Leaves me wanting more!!

Tammie Lee said...

fantastic! Your telling of your evening is perhaps as wonderful a tale as your evening was. thank you for sharing.

So lovely to have you pop into my blog, it has been way too long!

Dave King said...

That is an exceptionally fascinating post. It is the sort of story that you (I) can't see through the eyes (mind) of the teller, though it is absolutely convincing. That is what makes it so fascinating.

Meg Wolff said...

San,
I enjoyed this immensely. I'm always amazed with you insight and ability to put it into words.

Maggie Neale said...

San, such a grand post.....your words are food for me. Sometimes when I see a long post, I want to skim, but yours held me through with excitement, awakening thoughts laying dormant. Inner and outer lives, yes! You are a fine writer, had to go back and check out the painting which grew during the reading....and all those comments...what an enjoyable time!

Raven said...

What an exquisite piece of writing. Santa Fe seems like such wonderfully creative place. and that play sounds like genius. Have you ever read the Anne Rice vampire books? I thought they were brilliant explorations of life and death and the deep, deep issues of good and evil. If you haven't read them, I highly recommend them, especially the early ones. I always love seeing your paintings.

Kim said...

This was a very interesting story, San. Food for thought for certain, we really need to look at what we feed our souls.

Peter said...

I've come close to death on three occasions. One was a near fatal accident, one was an assault and the other was mother nature getting far too close for comfort. Only one resulted in an injury, however slight, it reminded me again that our days here on earth are numbered and for us to make the most of it doing good here on earth while we can.

Take Care,
Peter

A Cuban In London said...

It's called synchronicity and it's a spooky feeling. I have had it many times, too. I absolutely loved your tale and was drawn to it completely. Many thanks.

Greetings from London.

Lynette said...

What a wonderful, spookyish post for October San, I enjoyed every word...it was almost like sitting in that front row with the vampire staring me in the eyes! A wonderful and enjoyable read and your painting is a feast for the eyes!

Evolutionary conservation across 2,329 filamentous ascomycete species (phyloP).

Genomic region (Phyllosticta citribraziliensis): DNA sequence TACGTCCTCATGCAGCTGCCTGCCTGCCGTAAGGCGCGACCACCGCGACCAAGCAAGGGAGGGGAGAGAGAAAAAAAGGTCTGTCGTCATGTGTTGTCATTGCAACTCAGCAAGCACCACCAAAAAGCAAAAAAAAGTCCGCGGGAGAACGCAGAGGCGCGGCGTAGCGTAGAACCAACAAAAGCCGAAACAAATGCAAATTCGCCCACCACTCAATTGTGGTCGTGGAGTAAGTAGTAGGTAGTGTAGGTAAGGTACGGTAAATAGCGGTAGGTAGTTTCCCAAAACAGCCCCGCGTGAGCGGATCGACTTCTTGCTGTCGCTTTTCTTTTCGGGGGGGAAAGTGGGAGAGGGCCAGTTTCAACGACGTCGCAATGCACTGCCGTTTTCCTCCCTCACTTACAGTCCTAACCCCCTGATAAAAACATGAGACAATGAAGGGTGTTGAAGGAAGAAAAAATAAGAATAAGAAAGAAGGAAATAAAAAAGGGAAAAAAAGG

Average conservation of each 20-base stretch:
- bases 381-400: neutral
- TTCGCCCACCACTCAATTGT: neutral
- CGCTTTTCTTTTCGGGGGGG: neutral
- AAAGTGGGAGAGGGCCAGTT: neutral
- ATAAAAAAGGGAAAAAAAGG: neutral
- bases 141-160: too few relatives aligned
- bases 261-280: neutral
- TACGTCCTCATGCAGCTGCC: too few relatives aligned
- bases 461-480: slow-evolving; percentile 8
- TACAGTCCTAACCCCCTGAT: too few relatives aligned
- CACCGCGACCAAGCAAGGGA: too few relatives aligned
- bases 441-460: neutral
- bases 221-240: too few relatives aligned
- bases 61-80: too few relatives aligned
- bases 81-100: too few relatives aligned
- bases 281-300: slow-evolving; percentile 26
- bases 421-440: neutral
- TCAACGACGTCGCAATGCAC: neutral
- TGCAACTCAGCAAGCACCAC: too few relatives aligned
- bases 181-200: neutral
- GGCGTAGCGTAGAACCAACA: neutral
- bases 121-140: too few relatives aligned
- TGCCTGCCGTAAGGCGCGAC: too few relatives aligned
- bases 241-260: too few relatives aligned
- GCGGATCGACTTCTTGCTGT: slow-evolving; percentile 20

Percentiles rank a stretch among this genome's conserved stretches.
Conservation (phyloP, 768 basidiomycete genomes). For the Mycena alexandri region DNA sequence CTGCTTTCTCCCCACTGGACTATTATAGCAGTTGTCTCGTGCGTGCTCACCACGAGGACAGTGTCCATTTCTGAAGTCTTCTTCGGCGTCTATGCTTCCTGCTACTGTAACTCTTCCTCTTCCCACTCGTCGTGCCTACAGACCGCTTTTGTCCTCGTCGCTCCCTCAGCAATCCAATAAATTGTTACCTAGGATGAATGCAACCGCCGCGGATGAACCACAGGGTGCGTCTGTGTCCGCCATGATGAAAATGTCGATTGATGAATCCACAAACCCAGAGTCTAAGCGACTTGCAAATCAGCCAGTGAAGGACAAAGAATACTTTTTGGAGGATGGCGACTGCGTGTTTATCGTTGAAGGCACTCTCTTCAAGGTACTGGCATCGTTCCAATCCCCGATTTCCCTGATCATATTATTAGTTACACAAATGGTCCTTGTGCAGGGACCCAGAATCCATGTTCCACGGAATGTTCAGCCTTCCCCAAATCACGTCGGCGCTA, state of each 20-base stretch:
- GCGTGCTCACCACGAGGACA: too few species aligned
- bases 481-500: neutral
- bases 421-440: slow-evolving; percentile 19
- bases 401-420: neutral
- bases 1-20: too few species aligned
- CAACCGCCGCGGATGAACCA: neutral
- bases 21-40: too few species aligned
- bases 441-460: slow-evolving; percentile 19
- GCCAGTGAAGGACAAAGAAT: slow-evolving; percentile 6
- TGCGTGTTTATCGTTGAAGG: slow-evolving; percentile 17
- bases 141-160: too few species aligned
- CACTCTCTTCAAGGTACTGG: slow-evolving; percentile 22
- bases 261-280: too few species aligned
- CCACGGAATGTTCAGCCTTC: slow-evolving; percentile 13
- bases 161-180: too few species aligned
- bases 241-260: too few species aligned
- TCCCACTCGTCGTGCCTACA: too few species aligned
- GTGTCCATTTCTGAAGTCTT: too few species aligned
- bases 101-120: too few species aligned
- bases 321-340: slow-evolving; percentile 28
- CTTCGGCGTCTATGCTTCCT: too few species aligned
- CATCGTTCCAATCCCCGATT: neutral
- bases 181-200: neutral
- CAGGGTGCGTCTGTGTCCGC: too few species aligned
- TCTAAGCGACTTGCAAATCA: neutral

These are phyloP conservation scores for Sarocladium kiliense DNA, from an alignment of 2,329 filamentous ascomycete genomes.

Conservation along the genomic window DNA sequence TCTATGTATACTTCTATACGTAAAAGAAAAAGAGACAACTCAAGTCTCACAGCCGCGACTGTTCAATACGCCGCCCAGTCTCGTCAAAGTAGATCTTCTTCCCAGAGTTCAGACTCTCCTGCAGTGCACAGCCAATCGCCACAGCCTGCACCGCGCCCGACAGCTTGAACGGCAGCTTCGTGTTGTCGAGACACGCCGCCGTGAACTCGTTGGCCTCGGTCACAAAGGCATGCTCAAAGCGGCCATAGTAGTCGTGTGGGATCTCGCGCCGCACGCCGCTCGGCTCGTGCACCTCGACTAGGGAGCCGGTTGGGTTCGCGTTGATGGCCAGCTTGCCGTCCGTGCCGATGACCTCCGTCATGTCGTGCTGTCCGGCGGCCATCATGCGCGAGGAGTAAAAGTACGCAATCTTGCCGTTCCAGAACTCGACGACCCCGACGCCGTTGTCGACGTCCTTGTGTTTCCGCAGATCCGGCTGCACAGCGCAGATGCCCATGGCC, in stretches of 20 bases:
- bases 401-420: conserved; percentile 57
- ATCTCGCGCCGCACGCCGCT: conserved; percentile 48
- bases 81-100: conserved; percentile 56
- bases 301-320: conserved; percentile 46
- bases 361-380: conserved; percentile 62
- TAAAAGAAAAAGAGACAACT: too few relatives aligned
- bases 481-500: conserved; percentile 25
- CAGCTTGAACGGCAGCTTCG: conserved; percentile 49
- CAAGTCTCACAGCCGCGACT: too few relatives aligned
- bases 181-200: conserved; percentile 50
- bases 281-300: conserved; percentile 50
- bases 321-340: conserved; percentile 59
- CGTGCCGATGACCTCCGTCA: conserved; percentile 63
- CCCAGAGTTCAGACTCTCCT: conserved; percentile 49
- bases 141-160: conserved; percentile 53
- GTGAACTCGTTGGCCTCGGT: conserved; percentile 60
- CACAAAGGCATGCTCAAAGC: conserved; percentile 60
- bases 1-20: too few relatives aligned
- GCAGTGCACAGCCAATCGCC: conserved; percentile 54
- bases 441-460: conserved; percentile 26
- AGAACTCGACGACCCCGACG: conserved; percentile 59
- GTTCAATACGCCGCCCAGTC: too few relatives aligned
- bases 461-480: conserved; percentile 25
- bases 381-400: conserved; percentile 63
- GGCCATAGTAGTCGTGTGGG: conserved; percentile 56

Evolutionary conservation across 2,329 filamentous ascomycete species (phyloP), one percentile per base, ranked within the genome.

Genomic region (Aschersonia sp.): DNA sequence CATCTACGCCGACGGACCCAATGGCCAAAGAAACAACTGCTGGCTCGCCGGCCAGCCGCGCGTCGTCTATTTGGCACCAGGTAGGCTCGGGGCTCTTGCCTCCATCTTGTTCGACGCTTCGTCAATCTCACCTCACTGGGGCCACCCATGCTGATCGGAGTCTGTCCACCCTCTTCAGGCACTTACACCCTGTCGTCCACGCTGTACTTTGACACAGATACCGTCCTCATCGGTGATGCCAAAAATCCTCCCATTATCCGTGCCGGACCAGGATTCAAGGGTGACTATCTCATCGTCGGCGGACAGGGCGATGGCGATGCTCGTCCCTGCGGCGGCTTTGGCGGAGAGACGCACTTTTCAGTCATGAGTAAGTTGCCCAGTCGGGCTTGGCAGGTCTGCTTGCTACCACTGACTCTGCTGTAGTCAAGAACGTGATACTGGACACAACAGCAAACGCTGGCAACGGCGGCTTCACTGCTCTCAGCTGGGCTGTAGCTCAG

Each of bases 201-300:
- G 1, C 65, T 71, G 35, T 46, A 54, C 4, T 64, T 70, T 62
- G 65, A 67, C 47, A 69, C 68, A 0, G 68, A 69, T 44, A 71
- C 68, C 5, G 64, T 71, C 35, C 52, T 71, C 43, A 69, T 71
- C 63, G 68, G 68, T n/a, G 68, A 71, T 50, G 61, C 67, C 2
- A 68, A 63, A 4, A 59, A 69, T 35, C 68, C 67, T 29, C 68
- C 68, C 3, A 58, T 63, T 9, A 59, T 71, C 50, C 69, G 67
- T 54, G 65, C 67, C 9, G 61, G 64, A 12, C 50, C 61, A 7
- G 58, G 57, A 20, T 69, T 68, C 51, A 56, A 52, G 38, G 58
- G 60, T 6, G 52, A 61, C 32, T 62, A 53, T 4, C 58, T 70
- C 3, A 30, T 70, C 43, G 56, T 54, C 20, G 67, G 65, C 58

Maggie May said...

I always love the colours in your paintings, San.
And what spooky things going through your mind! LOL!

Nuts in May

Cheffie-Mom said...

What a wonderful day!! And yes "Life is Food". I love it!! Congrats on the POTW Award!!

lime said...

i think i am most struck by the man who was saved from his own nearly successful suicide attempt and by the coma patient. i suppose it is because those are two things which have touched me personally through family members and the desire to know what was going inside each of them was so great and so unanswered.

thank you for weaving the various threads of your day together for us to consider.

Brian Miller said...

great post, thought provoking. congrats on the POTW!

Dianne said...

a wonderful story of how much more there is when we're open and interested

beautifully written as always

Anna said...

San you are genius, I loved this post. Especially about the man jumping from the bridge, that was something else. I am sure those who committed suicide in the past and did not survive probably went through same, but didn't get the second chance, and how about those who didn't have a choice. Death is something scares me, especially now. Life if too precious. Thanks again for sharing your thoughts San. Anna :)

Midlife Jobhunter said...

"that we have the choice to climb down from the drama, wrap a scarf around our vulnerable necks, and simply drive to a diner"

Great line, as are many in this piece. Enjoyed it very much. Your blog is a great find.

murat11 said...

I love the torrent of double and triple meanings in your last paragraph, batwings and bites and vulnerable necks. Juicy, cuz, most juicilicious.

distresseddamsel said...

Your post has got me thinking about how we often fail to miss out on the beauty of life only to realize it during the exact moment when we are on the brink of losing it. I defin itely agree with you that sometimes in order to appreciate how much we have we have to come face to face with the one that is going to take it away.

San said...

Indi, I like your interpretation of the vampire figure. Makes a lot of sense.

San said...

Babs, such comments make me salivate. More please. :-D